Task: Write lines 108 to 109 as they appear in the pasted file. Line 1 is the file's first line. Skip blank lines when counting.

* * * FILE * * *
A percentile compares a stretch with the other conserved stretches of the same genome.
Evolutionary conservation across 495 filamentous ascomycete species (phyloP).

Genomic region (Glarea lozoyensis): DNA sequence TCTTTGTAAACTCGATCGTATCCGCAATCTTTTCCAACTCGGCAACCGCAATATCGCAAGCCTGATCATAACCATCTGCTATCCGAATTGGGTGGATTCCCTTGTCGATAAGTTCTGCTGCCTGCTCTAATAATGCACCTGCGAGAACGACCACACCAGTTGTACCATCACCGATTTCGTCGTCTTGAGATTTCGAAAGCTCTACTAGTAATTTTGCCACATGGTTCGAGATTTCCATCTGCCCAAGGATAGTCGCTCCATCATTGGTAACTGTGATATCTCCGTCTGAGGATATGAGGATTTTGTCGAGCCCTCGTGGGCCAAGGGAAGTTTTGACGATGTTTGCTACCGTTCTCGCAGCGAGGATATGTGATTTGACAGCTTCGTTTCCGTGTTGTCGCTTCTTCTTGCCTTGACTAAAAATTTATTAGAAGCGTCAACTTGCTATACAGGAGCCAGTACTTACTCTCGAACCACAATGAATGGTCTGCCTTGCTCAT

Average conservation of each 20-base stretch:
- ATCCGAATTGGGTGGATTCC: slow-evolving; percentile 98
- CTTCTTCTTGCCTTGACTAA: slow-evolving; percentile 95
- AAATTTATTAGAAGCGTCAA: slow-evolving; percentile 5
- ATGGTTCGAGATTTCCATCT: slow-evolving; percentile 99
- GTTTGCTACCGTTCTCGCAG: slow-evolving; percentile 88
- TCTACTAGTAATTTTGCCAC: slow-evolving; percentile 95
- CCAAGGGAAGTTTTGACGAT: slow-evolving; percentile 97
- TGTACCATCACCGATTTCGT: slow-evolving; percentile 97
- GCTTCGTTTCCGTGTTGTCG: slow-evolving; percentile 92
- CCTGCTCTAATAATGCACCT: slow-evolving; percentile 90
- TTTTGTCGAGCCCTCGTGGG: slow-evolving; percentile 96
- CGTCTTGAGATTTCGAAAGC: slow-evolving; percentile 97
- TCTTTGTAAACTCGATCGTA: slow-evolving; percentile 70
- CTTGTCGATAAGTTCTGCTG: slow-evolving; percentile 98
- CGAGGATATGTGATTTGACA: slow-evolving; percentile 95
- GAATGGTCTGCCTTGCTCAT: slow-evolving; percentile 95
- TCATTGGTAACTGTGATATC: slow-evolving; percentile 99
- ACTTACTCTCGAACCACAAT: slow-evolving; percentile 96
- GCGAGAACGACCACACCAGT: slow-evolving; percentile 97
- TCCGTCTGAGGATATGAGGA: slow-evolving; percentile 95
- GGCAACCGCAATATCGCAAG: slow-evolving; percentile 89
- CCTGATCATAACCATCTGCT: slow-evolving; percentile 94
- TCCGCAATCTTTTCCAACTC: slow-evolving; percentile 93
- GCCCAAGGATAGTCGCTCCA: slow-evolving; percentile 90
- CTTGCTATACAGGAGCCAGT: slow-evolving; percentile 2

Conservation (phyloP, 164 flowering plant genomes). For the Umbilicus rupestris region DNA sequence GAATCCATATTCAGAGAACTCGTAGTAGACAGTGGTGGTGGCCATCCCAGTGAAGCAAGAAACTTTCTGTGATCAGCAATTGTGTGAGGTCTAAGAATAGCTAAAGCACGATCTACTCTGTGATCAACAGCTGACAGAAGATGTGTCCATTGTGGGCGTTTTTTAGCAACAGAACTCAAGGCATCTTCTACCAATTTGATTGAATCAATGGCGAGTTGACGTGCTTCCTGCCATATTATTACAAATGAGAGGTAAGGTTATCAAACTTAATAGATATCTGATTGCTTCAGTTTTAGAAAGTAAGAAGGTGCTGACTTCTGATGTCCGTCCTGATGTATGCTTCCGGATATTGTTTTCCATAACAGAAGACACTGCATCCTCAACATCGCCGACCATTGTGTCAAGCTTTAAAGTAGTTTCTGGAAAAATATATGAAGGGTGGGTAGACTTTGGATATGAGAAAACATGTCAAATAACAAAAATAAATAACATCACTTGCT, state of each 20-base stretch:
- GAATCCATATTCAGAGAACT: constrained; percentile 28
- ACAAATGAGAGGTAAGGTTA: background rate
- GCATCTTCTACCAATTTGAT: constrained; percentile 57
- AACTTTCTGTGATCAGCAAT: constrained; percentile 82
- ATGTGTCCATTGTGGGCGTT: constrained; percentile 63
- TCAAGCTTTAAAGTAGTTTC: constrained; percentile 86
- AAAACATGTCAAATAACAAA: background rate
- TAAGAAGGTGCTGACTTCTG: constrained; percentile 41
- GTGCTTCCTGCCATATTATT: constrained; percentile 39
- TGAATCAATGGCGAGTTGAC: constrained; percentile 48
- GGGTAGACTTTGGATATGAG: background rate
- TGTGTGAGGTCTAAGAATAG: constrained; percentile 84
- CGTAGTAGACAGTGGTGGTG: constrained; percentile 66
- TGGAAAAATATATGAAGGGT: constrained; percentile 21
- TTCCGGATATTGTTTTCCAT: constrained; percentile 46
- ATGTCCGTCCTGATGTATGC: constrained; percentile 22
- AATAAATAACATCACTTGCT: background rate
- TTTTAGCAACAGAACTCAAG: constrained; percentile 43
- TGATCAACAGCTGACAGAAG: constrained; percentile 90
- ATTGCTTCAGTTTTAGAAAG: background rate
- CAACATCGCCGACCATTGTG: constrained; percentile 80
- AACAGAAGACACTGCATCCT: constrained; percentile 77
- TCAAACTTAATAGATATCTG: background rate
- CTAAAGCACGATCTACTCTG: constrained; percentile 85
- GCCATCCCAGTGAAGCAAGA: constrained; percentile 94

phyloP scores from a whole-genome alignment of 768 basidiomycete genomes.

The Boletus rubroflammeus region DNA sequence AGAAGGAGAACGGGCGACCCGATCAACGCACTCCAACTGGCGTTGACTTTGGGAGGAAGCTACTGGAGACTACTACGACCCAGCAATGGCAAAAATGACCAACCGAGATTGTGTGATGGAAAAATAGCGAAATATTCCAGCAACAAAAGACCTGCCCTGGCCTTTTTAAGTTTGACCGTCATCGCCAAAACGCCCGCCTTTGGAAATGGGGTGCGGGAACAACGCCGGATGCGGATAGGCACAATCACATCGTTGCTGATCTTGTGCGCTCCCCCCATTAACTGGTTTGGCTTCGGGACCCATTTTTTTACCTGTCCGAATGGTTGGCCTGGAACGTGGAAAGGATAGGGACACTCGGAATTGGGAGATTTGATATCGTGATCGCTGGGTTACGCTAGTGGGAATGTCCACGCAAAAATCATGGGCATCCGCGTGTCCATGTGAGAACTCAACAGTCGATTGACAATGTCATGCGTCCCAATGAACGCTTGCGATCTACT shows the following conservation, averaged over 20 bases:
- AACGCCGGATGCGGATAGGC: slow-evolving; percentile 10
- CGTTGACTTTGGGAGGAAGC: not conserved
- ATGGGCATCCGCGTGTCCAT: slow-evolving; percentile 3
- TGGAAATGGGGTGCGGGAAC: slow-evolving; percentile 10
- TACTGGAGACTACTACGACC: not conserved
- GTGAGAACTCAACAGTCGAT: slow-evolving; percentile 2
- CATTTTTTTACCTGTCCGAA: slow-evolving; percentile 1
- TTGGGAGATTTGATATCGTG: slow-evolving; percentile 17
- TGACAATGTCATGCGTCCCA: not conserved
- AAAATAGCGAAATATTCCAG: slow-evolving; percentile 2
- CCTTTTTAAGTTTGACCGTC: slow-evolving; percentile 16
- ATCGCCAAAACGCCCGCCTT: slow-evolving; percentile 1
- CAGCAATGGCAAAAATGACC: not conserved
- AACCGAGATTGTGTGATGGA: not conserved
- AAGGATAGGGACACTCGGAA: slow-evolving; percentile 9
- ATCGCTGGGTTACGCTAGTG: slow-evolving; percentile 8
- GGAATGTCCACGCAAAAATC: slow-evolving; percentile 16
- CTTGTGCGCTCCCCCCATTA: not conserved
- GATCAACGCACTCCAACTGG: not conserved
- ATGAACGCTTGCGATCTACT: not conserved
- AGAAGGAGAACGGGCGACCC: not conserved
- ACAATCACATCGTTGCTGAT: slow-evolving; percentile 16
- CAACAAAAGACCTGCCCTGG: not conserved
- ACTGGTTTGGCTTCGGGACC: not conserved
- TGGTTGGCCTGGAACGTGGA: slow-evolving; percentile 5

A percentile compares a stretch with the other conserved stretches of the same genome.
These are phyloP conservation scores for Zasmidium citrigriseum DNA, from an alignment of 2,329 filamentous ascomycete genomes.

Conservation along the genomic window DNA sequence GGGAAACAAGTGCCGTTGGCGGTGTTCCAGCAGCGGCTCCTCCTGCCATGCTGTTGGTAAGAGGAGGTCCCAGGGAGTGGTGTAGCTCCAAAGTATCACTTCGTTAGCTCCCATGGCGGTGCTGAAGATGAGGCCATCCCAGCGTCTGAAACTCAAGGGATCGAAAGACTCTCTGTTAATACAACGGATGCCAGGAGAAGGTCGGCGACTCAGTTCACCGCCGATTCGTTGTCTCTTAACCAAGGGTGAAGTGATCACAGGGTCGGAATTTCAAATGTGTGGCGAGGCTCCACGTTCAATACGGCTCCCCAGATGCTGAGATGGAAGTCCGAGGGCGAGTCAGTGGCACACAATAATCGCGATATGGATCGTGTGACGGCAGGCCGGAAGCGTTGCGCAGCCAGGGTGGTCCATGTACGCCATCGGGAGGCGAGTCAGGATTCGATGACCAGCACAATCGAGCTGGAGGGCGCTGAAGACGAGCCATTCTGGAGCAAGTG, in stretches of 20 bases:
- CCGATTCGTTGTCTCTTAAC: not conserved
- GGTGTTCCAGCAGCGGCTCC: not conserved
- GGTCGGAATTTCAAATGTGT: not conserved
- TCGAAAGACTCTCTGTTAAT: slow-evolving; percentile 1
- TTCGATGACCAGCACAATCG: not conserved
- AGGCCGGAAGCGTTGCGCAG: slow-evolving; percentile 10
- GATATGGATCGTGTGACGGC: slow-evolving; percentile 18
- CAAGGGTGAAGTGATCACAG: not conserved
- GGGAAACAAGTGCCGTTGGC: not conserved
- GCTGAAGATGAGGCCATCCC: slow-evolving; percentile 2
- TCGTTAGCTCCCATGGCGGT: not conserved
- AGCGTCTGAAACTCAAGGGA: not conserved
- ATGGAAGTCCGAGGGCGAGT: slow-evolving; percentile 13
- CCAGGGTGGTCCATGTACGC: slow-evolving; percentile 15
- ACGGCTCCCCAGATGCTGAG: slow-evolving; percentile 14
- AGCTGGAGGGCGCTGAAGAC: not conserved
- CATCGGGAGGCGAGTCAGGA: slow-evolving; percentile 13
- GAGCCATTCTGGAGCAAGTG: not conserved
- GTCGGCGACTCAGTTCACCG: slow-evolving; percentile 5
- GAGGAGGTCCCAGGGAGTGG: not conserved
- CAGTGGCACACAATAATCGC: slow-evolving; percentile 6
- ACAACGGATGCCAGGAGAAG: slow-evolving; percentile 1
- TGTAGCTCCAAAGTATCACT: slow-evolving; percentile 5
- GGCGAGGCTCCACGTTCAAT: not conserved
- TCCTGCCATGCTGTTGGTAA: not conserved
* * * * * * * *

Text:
- TGTAGCTCCAAAGTATCACT: slow-evolving; percentile 5
- GGCGAGGCTCCACGTTCAAT: not conserved